Some thoughts on forward paddling

As sea kayakers forward paddling is the most important stroke that we have in our repertoire but possibly the one that we practice the least, once we reach a certain skill level.  Something that we rarely think about is cadence, the rate at which we perform the stroke.
This weekend I have spent a very enjoyable two days with members of Portsmouth Canoe Club, paddling in Swanage Bay.  We conducted a number of 5 minute time trials recording the number of strokes performed on the right hand side of the kayak, there were 16 of us in the group and over half of the paddlers were within 10 strokes of each other.
This is an exercise, which I have conducted in many areas of the world with a large number of paddlers of all abilities, for nealy 30 years, and from the results I would suggest that an appropriate paddling rate is between 135 and 145 right hand paddle strokes every five minutes.  This would appear to be suitable for paddlers of all sizes and abilities, all paddle lengths and types and weather and sea conditions.  There is no scientific evidence for this number but it seems to work.  For most paddlers it results in an appropriate forward paddling speed.
Try it when you are out on the water and see what figures you come up with, as an exercise it also helps to pass the time whilst on open crossings.Remember that if you have an effective forward paddling rate of 145 right hand strokes every 5 minutes this translates into 10,440 strokes on a six hour day trip, whereas if you have a rate of 180 strokes in the same six hour period you will end up doing 12,960 strokes.  Over 2,500 more strokes, which on a two week trip translates to an extra 35,000 strokes hence the need to develop an efficient technique.
These are my thoughts and observations but comments would be welcome. There are plenty of other ideas regarding forward paddling plus a variety of other strokes available in my e-book The A – Z of Sea Kayaking, which is available from Amazon.

Forward Paddling
John Crosby leaving Polyageos for Folegandros. A crossing of nearly 12 nautical miles in the . An effecient forward paddling stroke is essential when paddling in waters like these day after day.
Forward Paddling
Pete Hargreaves en route to Sark with a reasonable westerly swell. Sark is just visible in the top left. A fluent forward paddling style is required on such crossings.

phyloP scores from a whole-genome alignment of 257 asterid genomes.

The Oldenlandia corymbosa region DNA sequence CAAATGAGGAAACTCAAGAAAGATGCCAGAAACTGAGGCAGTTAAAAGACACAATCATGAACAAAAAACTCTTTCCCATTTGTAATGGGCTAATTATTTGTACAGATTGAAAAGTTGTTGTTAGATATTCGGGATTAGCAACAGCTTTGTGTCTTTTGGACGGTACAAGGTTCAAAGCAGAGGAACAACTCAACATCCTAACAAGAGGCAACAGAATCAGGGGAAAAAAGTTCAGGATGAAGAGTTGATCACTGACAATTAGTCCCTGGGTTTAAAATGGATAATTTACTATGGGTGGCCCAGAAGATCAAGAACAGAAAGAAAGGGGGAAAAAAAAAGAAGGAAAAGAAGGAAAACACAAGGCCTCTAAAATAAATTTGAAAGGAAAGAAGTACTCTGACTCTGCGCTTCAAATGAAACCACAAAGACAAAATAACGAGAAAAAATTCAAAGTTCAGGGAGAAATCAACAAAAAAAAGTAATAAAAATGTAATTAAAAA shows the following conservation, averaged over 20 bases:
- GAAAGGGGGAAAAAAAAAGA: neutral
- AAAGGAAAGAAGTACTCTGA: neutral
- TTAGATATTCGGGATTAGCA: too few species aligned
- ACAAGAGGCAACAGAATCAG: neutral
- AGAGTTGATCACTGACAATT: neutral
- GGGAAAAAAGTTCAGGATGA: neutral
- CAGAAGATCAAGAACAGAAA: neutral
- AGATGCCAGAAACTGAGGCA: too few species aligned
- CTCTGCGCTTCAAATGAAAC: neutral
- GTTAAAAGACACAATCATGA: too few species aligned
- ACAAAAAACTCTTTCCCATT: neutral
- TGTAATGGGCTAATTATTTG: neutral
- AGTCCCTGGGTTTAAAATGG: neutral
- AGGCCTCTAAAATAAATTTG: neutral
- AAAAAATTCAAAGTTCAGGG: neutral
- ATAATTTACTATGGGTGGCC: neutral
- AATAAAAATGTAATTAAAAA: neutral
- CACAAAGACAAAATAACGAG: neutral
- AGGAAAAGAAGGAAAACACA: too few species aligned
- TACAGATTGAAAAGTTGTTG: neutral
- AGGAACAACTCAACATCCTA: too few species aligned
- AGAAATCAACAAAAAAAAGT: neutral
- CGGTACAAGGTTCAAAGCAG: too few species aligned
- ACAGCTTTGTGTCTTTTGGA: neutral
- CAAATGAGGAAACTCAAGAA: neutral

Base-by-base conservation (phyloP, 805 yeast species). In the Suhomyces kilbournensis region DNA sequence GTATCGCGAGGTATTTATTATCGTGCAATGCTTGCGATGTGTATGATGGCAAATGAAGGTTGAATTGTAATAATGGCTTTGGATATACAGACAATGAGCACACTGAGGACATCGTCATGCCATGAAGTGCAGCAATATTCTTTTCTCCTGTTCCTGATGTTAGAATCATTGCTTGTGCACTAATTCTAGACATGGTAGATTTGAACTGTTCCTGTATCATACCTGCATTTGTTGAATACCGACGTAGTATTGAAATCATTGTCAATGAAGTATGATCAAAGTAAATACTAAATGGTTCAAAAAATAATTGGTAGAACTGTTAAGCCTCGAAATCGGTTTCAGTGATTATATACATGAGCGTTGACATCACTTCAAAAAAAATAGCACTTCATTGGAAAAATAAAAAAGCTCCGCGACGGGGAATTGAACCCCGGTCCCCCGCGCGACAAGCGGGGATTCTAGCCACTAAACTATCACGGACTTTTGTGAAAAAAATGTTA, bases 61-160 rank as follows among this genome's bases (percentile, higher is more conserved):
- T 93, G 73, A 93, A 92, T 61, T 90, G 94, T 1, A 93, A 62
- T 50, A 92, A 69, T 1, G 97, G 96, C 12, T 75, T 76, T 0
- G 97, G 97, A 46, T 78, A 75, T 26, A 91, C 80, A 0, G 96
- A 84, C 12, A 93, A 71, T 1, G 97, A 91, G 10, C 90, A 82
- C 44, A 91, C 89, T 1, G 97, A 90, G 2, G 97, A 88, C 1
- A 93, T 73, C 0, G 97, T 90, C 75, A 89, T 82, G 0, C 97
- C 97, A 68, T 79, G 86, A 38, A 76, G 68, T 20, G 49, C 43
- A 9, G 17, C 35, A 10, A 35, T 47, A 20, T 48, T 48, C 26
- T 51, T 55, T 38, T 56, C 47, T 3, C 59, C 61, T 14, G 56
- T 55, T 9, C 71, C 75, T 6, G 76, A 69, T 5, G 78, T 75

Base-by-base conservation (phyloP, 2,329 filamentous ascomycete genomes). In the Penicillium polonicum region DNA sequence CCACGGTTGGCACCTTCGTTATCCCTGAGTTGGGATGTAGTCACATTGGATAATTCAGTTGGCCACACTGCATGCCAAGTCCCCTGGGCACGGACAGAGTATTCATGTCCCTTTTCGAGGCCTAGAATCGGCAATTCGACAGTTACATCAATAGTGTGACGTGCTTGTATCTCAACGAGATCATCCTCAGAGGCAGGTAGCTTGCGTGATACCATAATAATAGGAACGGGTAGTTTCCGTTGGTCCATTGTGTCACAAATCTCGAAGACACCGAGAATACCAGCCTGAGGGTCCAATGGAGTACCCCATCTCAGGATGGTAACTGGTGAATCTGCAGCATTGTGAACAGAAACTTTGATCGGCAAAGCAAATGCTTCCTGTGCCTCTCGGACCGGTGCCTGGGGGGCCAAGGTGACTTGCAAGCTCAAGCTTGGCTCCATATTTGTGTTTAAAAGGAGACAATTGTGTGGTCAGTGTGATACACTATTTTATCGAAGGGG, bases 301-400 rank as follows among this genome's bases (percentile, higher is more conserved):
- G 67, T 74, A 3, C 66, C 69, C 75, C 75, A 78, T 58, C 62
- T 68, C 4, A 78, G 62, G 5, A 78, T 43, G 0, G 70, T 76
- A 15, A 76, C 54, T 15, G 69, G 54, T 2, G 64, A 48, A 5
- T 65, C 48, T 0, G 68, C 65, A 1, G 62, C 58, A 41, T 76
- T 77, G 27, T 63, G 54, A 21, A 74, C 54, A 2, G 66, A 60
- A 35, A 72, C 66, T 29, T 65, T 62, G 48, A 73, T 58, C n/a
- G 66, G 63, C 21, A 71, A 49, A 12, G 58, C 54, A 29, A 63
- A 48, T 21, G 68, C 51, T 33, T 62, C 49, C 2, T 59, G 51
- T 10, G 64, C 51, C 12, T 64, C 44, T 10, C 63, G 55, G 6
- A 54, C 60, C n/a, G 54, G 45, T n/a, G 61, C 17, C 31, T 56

The last Invasion of the British Isles?

As regular readers will know my favourite sea kayaking trip is to the Ecrehous, a delightful reef to the north east of Jersey. Last weekend we were fortunate enough to visit the islands on the large spring tide and had access to one of the huts for the evening. Reading through an old visitors book there was a recording of the events which unfolded during what is possibly the “last invasion of the British Isles”.
In 1993 a group of French fishermen landed on the reef and pulled down the Union Flag, which flies when people are in residence on the reef. It flies over the southern end of La Marmotiere.
Ecrehous
Information was received that in 1994 a large “invasion” was planned but this time the Jersey police were ready to protect the sovereignty of the reef. The events of the day are recorded in the visitors book by the Police officers who were on the reef.
Ecrehous
Ecrehous
The log records the following activity during the day:
9th July 1994

Pc 188 (………. ……….)
Psgt 161 (……. …………)
Police HQ, 24, States of Jersey Police Officers and St Martins Honorary Police landed at 06.00 in response to threat from French fishermen of a mass planned demonstration by extension of Jersey territorial waters. 09.30 hrs first boat with demonstrators arrived. 10.30 hrs 6 large fishing boats arrived with 100 demonstrators including 12 right wing activists. 11.30 mass with French Priest held on the stone beach, demonstration urged to take action to lay claim to Les Ecrehous. 13.00 fight between two fishermen at the official flag pole was dealt with by Police. Reinforcements – further 12 officers shipped in. A very welcome sight – a calming influence to see the Duchess and two rigid raiders. All demonstrators left on good terms with the community and Police Scene Commander Supt Jones ordered stand down at 19.00. Two officers left on the island overnight.

Ecrehous
The Priest and some of the crowds on the shingle bank. (Apologies I have been unable to discover the photographer)
Ecrehous
The Ecrehous as they should be seen, peaceful with clear waters and interesting tidal flows.

It is easy to see why some French would want to take over the sovereignty of the Ecrehous but the International Court of Justice ruled in favour of Jersey on the 17th November 1953. It would be interesting to find out if there has been a more recent “invasion” of the British Isles.